- Night feeds - feeding at night can be particularly difficult after a caesarean birth if family members or supporters are not available to help with picking the baby up. Some mums say they feel asking midwives for help is a sign of failure.
Take a look at our articles for more about the practicalities of recovering from a caesarean birth and for tips to help you recover more quickly.
This page was last reviewed in December 2021.
Our support line offers practical and emotional support with feeding your baby and general enquiries for parents, members and volunteers: 0300 330 0700.
You might find attending one of our NCT New Baby courses helpful as they give you the opportunity to explore different approaches to important parenting issues with a qualified group leader and other new parents in your area.
Make friends with other parents-to-be and new parents in your local area for support and friendship by seeing what NCT activities are happening nearby.
Beake S, Bick D, Narracott C, Chang YS. (2017) Interventions for women who have a caesarean birth to increase uptake and duration of breastfeeding: A systematic review. Matern Child Nutr. 13:e12390. Available at: https://www.ncbi.nlm.nih.gov/pubmed/27882659 [Accessed 30th December 2021]
Chantry C, Dewey K, Peerson J, Wagner E, Nommsen-Rivers L. (2014) In-hospital formula use increases early breastfeeding cessation among first-time mums intending to exclusively breastfeed. J Pediatr. 164:1339-1345. Available at: https://www.ncbi.nlm.nih.gov/pmc/articles/PMC4120190/ [Accessed 30th December 2021]
Hobbs A, Mannion C, McDonald S, Brockway M, Tough S. (2016) The impact of caesarean section on breastfeeding initiation, duration and difficulties in the first four months postpartum. BMC Pregnancy and Childbirth. 16:90. Available at: https://bmcpregnancychildbirth.biomedcentral.com/articles/10.1186/s1288… [Accessed 30th December 2021]
Karlström A, Engström-Olofsson R, Norbergh K-G, Sjöling M, Hildingsson I. (2007) Postoperative pain after cesarean birth affects breastfeeding and infant care. JOGNN. 36: 430-440. Available at: https://www.ncbi.nlm.nih.gov/pubmed/17880313 [Accessed 30th December 2021]
Lau Y, Tha PH, Ho-Lim SST, Wong LY, Peng IL, Nurfarah BZMC, et al. (2018) An analysis of the effects of intrapartum factors, neonatal characteristics, and skin-to-skin contact on early breastfeeding initiation. Matern Child Nutr. 14(1):e12492. Available at: https://www.ncbi.nlm.nih.gov/pmc/articles/PMC6866048/ [Accessed 30th December 2021]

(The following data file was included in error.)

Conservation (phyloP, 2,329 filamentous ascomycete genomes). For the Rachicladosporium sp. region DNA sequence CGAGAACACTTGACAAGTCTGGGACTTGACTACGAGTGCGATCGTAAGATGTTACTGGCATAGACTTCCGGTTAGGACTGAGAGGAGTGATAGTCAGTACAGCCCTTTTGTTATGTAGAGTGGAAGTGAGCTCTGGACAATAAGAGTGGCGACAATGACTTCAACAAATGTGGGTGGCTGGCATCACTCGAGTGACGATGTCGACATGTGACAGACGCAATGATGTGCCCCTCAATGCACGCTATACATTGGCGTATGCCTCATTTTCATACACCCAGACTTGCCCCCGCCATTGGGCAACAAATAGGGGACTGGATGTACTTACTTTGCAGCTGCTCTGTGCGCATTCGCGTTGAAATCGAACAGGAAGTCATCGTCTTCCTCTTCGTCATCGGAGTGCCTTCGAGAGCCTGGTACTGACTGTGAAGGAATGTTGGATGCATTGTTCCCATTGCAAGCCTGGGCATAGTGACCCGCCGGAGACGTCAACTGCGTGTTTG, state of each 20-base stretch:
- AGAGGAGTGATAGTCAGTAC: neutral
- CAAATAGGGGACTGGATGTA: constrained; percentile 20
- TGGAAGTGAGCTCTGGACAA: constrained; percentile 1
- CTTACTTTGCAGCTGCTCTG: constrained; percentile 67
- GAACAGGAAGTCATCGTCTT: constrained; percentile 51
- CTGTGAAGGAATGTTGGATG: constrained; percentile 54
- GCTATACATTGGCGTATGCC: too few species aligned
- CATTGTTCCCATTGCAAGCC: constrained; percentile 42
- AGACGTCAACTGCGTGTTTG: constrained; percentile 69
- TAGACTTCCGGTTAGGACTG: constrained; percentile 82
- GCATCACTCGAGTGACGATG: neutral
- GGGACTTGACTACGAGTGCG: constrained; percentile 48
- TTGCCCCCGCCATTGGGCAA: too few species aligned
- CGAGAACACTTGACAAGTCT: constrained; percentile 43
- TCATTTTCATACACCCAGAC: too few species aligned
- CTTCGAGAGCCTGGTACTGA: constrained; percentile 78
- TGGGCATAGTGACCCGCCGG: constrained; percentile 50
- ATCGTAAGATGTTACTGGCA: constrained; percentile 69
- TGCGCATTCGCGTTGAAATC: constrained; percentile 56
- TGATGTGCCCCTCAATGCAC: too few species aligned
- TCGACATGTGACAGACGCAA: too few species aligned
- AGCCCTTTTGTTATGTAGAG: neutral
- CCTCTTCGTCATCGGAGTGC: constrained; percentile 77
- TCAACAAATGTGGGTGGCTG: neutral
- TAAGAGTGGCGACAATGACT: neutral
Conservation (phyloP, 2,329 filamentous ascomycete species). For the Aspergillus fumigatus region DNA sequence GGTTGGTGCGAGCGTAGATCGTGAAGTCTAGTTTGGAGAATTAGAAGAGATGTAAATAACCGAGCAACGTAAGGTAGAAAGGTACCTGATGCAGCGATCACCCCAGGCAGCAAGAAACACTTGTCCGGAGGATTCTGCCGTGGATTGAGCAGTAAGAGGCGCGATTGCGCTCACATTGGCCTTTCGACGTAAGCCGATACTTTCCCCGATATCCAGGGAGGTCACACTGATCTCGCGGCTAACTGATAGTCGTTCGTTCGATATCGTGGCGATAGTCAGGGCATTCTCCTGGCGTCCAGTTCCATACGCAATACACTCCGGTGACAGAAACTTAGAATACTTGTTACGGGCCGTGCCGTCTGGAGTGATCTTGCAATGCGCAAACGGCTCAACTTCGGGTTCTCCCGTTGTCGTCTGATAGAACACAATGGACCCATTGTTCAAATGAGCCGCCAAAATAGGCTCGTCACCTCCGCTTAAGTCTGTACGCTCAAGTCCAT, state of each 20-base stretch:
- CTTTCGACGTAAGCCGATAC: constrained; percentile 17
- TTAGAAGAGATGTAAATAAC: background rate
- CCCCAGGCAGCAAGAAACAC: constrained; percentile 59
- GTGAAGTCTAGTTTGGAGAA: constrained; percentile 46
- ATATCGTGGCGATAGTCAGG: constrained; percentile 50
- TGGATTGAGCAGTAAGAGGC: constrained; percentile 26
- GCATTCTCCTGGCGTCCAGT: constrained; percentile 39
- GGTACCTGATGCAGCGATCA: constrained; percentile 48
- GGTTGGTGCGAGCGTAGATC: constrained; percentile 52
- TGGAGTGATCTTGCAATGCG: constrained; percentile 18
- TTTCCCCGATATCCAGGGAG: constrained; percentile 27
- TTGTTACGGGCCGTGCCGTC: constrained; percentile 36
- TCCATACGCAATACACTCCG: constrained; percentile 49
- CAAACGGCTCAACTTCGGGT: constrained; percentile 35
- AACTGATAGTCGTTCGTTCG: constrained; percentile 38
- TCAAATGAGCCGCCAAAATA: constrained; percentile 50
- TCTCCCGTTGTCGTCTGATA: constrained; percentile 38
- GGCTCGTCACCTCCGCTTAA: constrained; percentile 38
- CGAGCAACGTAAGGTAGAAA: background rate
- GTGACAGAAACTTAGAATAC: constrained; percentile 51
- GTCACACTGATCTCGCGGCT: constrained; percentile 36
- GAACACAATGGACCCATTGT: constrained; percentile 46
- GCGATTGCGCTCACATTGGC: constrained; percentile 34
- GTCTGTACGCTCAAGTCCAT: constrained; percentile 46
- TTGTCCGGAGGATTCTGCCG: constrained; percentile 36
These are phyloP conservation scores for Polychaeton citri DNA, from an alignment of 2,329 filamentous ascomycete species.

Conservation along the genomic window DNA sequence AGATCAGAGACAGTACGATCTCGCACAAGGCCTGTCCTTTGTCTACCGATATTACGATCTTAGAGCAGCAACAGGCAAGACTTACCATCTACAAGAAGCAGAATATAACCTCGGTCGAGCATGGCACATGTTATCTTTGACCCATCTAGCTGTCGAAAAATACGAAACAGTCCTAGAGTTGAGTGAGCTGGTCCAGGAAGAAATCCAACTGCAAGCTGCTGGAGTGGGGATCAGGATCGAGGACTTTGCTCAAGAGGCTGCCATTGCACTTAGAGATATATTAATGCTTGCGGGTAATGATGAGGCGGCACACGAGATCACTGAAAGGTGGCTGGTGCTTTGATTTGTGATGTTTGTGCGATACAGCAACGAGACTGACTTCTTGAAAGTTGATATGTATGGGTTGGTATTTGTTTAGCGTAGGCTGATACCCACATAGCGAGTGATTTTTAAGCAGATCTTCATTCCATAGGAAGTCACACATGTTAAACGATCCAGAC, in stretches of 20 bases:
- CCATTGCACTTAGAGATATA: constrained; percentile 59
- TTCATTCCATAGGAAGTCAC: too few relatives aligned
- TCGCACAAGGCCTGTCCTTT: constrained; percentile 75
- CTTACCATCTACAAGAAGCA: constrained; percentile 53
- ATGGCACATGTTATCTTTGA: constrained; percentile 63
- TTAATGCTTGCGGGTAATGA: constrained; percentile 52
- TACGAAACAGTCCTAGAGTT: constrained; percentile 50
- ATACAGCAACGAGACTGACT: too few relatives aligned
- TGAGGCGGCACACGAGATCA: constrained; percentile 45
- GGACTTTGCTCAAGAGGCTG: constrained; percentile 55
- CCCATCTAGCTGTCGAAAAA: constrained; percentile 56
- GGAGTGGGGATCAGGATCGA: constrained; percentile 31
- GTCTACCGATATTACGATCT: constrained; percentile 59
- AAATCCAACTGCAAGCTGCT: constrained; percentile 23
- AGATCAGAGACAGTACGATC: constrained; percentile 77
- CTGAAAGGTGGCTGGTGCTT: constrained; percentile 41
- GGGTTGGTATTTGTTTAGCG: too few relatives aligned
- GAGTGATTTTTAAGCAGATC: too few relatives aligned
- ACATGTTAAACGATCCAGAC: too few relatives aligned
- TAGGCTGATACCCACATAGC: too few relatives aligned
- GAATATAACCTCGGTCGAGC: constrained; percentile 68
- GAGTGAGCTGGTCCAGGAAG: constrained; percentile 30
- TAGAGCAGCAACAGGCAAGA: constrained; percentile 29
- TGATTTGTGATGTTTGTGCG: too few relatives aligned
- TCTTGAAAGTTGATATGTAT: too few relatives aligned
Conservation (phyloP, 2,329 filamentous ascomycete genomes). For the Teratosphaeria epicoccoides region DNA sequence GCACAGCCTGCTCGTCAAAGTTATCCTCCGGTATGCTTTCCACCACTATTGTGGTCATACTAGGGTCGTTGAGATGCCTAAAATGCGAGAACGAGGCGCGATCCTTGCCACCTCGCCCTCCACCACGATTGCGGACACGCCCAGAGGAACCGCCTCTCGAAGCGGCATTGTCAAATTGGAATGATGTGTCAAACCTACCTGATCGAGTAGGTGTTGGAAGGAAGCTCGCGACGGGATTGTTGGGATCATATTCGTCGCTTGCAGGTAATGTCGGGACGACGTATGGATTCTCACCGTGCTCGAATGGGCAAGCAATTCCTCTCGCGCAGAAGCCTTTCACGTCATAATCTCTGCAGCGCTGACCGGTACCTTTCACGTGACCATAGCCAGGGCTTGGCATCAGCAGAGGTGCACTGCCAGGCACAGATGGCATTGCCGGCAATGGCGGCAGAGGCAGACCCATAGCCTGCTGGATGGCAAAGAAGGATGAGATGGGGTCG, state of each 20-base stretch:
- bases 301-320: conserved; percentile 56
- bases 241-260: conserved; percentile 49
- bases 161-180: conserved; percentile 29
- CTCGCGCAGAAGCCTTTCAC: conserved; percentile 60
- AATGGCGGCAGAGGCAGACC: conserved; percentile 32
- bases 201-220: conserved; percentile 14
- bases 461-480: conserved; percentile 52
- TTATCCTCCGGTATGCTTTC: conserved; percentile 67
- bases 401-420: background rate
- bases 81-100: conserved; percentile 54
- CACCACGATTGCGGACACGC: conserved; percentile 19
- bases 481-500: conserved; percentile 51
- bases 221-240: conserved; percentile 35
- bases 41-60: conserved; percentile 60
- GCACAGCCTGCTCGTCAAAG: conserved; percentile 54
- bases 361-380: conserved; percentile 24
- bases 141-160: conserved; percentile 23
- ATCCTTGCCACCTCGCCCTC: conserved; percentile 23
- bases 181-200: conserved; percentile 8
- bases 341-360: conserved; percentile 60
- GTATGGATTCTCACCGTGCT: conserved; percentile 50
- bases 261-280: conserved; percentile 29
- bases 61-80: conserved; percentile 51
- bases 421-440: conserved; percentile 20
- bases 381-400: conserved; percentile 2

Moore E, Bergman N, Anderson G, Medley N. (2016) Early skin-to-skin contact for mums and their healthy newborn infants’. Cochrane Database of Systematic Reviews. (11):CD003519. Available at: https://www.cochranelibrary.com/cdsr/doi/10.1002/14651858.CD003519.pub4/full [Accessed 30th December 2021]
NICE. (2021) NG192 Caesarean birth. Available at https://www.nice.org.uk/guidance/ng192/chapter/Recommendations#care-of-… [Accessed 30th December 2021]
Noel-Weiss J, Woodend AK, Peterson WE, Gib W, Groll DL. (2011) An observational study of associations among maternal fluids during parturition, neonatal output, and breastfed newborn weight loss. Int Breastfeed J. 6:9. Available at: http://www.internationalbreastfeedingjournal.com/content/6/1/9 [Accessed 30th December 2021]
O’Brien M, Buikstra E, Fallon T, Hegney D. (2009) Strategies for success: a toolbox of coping strategies used by breastfeeding women. J Clin Nurs. 18:1574-1582. Available at: https://www.ncbi.nlm.nih.gov/pubmed/19220615 [Accessed 30th December 2021]
Prior E, Santhakumaran S, Gale C, Philipps L, Modi N, Hyde M. (2012) Breastfeeding after caesarean delivery: a systematic review and meta-analysis of world literature. Am J Clin Nutr. 95(5):1113-1135. Available at: https://www.ncbi.nlm.nih.gov/pubmed/22456657 [Accessed 30th December 2021]
Stevens J, Schmied V, Burns E, Dahlen HG. (2018) Who owns the baby? A video ethnography of skin-to-skin contact after a caesarean section. Women Birth. 31(6):453-462. Available at: https://pubmed.ncbi.nlm.nih.gov/29496385/ [Accessed 30th December 2021]
Stevens J, Schmied V, Burns E, Dahlen H. (2019) Skin-to-skin contact and what women want in the ﬁrst hours after a caesarean section. Midwifery. 74:140-146. Available at: https://www.ncbi.nlm.nih.gov/pubmed/30954633 [Accessed 30th December 2021]
Tully K, Ball H. (2014) Maternal accounts of their breast-feeding intent and early challenges after caesarean childbirth. Midwifery. 30:712-719. Available at: https://www.ncbi.nlm.nih.gov/pmc/articles/PMC4451198/ [Accessed 30th December 2021]
UNICEF. (no date) Skin-to-skin contact. Available at: https://www.unicef.org.uk/babyfriendly/baby-friendly-resources/implemen… [Accessed 30th December 2021]
UNICEF (2014) The Baby Friendly Initiative – The ten steps to successful breastfeeding. Available at: https://www.unicef.org.uk/babyfriendly/wp-content/uploads/sites/2/2014/… [accessed 30th December 2021]
UNICEF. (2019) Research on skin-to-skin contact. Available at: https://www.unicef.org.uk/babyfriendly/news-and-research/baby-friendly-research/research-supporting-breastfeeding/skin-to-skin-contact/ [Accessed 30th December 2021]